BFW enjoys the strength that comes from longevity, and Ravi appreciates the accomplishment that this represents. “It’s been very difficult for any Indian engineering company to sustain operations unless the core values are strong.” Indian industry, during BFW’s early years, was not ready for high-end machines of the kind BFW wanted to make, but the company continued to grow, and Ravi is convinced this comes down to “the strength of our people”.
“Our core values revolve around people, and BFW contributes to our customers’ progress. Over the years, we have met challenges head-on, and demonstrated our potential.” When Ravi arrived at BFW in 2013, the average employee age was 50. Now, it is closer to 36, and the company makes a point of investing in and supporting young talent.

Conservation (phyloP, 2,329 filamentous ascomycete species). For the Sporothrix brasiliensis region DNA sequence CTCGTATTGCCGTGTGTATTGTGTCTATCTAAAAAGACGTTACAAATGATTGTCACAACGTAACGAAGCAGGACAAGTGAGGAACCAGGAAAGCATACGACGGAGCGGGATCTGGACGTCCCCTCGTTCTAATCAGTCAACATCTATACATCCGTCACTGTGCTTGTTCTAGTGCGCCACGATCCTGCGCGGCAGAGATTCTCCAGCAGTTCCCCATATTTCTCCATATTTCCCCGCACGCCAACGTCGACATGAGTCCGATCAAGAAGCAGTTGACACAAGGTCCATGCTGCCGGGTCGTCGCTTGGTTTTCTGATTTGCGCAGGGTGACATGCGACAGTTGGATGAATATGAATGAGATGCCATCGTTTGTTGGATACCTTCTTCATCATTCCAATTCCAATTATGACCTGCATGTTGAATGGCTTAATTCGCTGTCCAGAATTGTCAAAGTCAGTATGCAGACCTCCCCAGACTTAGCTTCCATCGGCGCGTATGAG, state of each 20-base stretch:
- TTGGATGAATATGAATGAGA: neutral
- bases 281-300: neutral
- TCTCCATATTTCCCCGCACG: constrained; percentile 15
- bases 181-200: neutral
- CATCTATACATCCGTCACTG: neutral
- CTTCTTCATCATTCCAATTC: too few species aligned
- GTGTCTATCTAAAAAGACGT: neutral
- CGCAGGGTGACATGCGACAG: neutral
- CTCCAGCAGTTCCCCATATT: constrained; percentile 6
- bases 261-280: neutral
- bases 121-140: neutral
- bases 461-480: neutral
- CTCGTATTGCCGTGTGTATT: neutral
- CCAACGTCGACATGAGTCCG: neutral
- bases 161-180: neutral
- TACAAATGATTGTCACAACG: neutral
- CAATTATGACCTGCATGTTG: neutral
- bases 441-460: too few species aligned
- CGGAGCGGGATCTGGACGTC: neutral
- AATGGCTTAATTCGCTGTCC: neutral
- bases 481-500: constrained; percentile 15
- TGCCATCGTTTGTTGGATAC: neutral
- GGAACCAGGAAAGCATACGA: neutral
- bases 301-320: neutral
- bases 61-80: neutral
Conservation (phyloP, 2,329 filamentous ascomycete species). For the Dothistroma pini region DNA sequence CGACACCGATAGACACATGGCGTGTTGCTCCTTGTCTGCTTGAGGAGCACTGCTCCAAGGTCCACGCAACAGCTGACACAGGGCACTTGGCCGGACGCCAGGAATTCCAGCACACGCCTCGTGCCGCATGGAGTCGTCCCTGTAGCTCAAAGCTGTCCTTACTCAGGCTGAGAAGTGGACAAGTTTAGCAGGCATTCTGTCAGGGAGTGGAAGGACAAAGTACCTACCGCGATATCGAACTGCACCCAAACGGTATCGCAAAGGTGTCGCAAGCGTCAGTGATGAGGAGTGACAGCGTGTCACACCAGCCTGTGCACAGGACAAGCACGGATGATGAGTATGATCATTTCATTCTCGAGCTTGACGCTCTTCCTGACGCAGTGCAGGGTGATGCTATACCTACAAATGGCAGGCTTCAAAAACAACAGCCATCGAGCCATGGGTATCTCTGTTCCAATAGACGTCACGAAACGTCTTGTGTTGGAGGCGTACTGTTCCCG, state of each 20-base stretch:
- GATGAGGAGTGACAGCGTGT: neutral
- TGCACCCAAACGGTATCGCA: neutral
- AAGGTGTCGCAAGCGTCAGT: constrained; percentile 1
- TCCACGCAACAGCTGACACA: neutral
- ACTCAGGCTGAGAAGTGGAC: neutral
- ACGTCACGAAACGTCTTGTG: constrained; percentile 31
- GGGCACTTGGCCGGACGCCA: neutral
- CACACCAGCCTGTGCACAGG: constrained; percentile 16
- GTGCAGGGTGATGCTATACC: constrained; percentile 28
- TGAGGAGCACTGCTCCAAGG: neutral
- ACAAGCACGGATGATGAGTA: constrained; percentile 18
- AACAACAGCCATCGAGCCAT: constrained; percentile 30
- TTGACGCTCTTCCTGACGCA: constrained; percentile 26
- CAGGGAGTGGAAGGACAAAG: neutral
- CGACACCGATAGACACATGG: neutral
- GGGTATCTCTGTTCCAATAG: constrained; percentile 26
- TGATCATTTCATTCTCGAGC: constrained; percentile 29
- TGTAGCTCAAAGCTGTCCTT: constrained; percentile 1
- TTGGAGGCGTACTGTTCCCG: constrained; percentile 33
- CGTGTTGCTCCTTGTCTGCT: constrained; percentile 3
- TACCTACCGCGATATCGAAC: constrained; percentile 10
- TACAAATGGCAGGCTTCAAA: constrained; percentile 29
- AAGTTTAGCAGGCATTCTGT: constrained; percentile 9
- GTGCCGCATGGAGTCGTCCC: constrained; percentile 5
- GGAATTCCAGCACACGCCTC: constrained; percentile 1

“We tell our people to discover the potential within themselves, and put our young workers in charge of teams incorporating individuals across many functions and from all levels of the company hierarchy. While the young leader may not see success from their first project, they gain the confidence to move forward.” Its people is one of BFW’s biggest assets, and this initiative forms part of a much larger project to “continuously inspire our employees so they remain motivated and engaged, and able to take the company forward”.